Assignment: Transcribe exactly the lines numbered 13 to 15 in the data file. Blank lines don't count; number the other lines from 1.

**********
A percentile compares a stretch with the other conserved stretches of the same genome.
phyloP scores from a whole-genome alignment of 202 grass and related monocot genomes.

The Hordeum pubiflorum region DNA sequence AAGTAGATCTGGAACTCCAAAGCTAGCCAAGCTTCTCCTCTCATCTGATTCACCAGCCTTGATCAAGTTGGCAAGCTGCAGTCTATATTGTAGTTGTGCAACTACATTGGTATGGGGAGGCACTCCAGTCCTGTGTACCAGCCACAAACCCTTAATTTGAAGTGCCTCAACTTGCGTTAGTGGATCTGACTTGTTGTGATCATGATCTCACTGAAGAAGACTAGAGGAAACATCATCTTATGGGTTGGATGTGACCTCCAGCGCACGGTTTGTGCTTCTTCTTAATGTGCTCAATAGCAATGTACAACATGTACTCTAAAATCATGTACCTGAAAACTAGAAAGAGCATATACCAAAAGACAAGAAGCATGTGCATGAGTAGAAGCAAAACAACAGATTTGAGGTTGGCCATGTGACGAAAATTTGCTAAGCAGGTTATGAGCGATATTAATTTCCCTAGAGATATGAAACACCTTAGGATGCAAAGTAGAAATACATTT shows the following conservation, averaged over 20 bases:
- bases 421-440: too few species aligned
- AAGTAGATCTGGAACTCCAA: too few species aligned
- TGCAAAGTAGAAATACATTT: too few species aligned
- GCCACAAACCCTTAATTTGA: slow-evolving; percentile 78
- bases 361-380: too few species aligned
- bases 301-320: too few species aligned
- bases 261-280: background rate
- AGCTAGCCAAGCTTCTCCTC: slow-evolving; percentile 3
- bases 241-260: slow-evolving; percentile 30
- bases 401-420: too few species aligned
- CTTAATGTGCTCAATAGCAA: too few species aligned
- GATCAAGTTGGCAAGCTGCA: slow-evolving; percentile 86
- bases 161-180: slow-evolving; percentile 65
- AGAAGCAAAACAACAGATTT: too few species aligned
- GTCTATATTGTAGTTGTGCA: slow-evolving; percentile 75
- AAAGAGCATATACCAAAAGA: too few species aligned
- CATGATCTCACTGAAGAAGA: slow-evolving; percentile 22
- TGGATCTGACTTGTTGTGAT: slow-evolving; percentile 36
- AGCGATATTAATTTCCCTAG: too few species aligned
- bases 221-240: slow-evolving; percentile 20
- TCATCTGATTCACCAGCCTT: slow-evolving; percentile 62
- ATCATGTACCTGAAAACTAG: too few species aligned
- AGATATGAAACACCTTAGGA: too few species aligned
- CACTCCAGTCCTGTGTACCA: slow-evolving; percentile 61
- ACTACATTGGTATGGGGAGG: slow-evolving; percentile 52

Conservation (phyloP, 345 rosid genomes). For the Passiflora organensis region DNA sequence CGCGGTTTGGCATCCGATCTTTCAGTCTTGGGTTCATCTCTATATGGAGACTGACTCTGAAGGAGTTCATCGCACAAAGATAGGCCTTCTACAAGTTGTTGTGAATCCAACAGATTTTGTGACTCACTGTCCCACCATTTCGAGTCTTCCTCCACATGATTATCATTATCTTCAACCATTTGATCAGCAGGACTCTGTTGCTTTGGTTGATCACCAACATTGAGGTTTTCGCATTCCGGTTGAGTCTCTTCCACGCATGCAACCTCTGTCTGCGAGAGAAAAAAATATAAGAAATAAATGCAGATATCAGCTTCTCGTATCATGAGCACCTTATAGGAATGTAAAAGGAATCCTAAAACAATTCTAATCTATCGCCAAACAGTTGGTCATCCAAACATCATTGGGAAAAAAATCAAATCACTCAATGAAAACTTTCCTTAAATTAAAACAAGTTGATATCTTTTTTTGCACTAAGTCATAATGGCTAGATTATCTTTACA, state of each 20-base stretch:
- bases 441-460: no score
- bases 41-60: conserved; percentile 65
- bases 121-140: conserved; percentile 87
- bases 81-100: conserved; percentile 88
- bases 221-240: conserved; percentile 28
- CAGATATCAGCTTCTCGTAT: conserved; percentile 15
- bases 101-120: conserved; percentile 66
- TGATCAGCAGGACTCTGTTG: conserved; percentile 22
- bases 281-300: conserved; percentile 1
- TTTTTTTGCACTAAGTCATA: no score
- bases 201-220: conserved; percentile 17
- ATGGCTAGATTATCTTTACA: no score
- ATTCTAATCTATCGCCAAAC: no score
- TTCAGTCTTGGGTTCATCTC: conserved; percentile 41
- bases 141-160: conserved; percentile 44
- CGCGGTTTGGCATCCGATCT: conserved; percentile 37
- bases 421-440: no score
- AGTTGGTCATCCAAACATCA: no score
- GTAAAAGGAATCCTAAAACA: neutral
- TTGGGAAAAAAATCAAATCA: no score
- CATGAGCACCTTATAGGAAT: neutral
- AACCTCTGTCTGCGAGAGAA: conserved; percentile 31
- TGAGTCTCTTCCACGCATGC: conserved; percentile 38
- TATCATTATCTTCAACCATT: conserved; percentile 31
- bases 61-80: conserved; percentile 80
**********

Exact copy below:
- bases 401-420: too few species aligned
- CTTAATGTGCTCAATAGCAA: too few species aligned
- GATCAAGTTGGCAAGCTGCA: slow-evolving; percentile 86